WA Senator Dorinda Cox slams State Government’s proposed new Indigenous heritage laws

Phoebe PinGeraldton Guardian
WA Senator and Yamatji Noongar woman Dorinda Cox
Camera IconWA Senator and Yamatji Noongar woman Dorinda Cox Credit: Danella Bevis/The West Australian

A Yamatji Noongar senator has warned that new legislation introduced into Parliament this week does not go far enough to protect Indigenous heritage sites.

The Aboriginal Cultural Heritage Bill 2021 contains more than 100 changes to the draft legislation that was released for consultation more than a year ago.

One of the modifications has removed the right for traditional owners to appeal to the State Administrative Tribunal on decisions about the destruction of Indigenous heritage sites.

WA Senator Dorinda Cox said the passage of the legislation would be a “sad day” for First Nations people, who have lost confidence in the State Government’s willingness to prioritise the preservation of cultural sites.

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“No Aboriginal person can believe that this Government will protect cultural sites if a mining proposal looks too good to refuse,” she said.

“There is still a lot of mistrust and trauma after the Juukan caves were destroyed by a system that handed out permits to mining companies to destroy our cultural heritage.”

Senator Cox rejected the State Government’s claims that the Bill was co-designed in partnership with traditional owners and said it was disappointing they were not provided with the latest version of the legislation before it entered Parliament.

She also said she was concerned that First Nations’ languages had not been used to communicate aspects of the Bill to Aboriginal communities.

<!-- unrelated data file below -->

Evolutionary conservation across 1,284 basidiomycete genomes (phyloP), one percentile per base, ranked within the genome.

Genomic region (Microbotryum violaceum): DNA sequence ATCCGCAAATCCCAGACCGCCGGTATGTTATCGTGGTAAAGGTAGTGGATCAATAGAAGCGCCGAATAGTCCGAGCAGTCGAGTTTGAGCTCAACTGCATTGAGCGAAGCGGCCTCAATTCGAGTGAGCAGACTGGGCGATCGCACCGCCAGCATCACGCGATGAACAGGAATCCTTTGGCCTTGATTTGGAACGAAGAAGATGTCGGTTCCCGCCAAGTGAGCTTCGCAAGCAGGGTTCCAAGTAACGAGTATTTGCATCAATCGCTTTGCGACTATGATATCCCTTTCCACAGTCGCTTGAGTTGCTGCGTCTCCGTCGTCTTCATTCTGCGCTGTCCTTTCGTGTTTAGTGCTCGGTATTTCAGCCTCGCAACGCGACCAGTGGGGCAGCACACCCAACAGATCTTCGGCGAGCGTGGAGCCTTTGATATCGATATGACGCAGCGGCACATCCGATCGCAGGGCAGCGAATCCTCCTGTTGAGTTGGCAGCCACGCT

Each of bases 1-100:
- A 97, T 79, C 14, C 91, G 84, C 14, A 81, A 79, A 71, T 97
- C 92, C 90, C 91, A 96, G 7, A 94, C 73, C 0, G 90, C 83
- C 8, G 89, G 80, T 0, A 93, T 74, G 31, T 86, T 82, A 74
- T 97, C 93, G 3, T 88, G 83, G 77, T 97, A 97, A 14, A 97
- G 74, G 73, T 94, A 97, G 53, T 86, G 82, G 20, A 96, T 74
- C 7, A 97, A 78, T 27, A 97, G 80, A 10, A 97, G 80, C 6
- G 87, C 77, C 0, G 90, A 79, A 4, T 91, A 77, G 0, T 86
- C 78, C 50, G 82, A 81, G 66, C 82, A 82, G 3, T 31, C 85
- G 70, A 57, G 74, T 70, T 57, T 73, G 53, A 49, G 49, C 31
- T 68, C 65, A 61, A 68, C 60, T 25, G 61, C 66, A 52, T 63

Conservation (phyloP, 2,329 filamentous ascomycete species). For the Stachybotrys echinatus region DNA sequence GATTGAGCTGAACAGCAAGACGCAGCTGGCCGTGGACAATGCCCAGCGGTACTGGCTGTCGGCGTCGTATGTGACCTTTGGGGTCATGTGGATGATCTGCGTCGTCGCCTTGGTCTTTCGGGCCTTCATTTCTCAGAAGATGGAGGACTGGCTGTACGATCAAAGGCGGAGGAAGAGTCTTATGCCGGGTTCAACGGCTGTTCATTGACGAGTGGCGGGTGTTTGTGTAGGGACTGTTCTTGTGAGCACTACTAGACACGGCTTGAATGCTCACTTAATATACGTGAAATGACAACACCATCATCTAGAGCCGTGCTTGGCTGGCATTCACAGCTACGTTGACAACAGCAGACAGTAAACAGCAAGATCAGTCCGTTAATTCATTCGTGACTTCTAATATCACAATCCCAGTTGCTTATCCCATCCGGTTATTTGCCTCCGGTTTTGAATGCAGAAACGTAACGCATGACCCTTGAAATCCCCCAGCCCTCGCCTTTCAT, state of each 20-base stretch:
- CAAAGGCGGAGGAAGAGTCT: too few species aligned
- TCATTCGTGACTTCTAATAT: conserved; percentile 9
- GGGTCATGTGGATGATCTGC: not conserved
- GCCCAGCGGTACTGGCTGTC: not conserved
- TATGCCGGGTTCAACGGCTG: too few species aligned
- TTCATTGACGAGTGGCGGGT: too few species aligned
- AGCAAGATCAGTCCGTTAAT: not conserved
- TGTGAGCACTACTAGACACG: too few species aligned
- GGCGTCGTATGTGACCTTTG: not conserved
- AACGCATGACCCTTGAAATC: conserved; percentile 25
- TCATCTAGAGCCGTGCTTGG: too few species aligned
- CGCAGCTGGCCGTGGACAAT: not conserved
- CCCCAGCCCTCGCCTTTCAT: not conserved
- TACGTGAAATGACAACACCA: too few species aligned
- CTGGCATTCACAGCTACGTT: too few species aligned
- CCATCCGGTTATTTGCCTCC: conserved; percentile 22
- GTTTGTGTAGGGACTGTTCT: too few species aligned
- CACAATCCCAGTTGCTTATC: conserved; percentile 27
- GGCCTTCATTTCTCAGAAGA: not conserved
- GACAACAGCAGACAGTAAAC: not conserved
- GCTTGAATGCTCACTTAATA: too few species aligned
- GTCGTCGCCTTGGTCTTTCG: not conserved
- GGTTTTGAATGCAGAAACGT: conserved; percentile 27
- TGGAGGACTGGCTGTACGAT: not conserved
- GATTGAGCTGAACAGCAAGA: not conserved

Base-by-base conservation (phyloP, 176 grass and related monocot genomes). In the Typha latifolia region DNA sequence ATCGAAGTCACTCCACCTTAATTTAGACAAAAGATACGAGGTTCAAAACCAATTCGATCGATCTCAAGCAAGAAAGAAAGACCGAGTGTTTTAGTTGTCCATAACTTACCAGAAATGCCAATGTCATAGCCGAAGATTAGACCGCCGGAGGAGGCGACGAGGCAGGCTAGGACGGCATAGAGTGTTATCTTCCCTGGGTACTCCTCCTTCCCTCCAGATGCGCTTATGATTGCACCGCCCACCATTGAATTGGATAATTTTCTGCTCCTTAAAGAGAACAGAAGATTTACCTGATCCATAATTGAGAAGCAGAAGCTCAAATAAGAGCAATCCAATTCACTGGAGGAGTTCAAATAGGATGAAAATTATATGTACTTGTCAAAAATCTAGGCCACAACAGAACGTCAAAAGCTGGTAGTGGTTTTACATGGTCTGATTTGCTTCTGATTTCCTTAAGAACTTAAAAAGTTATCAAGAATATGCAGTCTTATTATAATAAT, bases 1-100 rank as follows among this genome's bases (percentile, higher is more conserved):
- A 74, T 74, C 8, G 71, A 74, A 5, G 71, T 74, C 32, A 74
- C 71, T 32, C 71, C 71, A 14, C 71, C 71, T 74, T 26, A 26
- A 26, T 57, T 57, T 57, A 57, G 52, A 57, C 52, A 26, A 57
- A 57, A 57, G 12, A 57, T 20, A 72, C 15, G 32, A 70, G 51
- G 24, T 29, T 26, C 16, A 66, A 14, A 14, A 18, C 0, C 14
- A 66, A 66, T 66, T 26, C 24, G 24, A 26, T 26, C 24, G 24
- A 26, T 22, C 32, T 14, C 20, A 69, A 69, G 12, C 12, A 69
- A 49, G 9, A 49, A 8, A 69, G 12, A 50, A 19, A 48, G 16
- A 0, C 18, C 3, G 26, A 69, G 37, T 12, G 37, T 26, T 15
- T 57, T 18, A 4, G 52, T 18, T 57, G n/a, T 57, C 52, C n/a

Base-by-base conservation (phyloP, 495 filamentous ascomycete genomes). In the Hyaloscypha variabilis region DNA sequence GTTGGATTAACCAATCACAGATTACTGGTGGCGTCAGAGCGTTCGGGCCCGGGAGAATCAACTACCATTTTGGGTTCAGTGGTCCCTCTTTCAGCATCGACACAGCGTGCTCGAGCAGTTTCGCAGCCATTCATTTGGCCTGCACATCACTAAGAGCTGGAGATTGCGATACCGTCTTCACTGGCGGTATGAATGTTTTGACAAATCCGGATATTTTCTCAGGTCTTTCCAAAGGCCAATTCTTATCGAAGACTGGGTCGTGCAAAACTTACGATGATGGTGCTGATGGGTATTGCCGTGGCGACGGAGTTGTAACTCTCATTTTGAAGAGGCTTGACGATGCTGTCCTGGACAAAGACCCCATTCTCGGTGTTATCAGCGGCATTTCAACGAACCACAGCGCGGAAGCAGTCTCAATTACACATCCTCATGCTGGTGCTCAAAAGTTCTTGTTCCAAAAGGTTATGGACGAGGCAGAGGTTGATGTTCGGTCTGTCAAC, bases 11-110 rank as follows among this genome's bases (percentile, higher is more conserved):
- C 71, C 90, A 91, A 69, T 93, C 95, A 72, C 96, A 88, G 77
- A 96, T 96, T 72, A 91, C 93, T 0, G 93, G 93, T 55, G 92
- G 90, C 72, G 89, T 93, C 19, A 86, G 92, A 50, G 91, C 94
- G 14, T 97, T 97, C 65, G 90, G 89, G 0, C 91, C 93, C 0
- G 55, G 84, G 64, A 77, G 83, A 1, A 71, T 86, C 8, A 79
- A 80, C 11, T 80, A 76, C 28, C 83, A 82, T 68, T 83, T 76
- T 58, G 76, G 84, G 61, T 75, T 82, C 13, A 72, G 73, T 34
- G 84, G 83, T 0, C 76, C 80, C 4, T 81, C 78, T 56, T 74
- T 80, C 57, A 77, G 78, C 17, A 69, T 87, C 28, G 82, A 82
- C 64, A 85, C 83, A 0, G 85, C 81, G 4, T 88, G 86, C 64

But Premier Mark McGowan on Wednesday said the “progressive” legislation would put Aboriginal people at the “heart of decision-making” about the use of heritage sites.

“(The Bill) will recognise native title groups, provide for protected areas that were not there before, and ensure there is a great deal more opportunity for negotiation and mediation, particularly by Aboriginal groups out there across the State,” he said

“It is great legislation based upon an enormous amount of consultation over the course of the last five years,” he said.


When asked why the the Bill was introduced to Parliament only hours after the latest version was made public, Mr McGowan said the State Government saw the passage of the legislation as a matter of urgency.

“We cannot continue just to consult and allow these matters to pass into history, as past governments have done. Our view is that the time for action is now,” he said.

“We do not want to see any more destruction of Aboriginal heritage, as was the case with the Juukan Gorge matter, which was approved in 2013 by the last government.”

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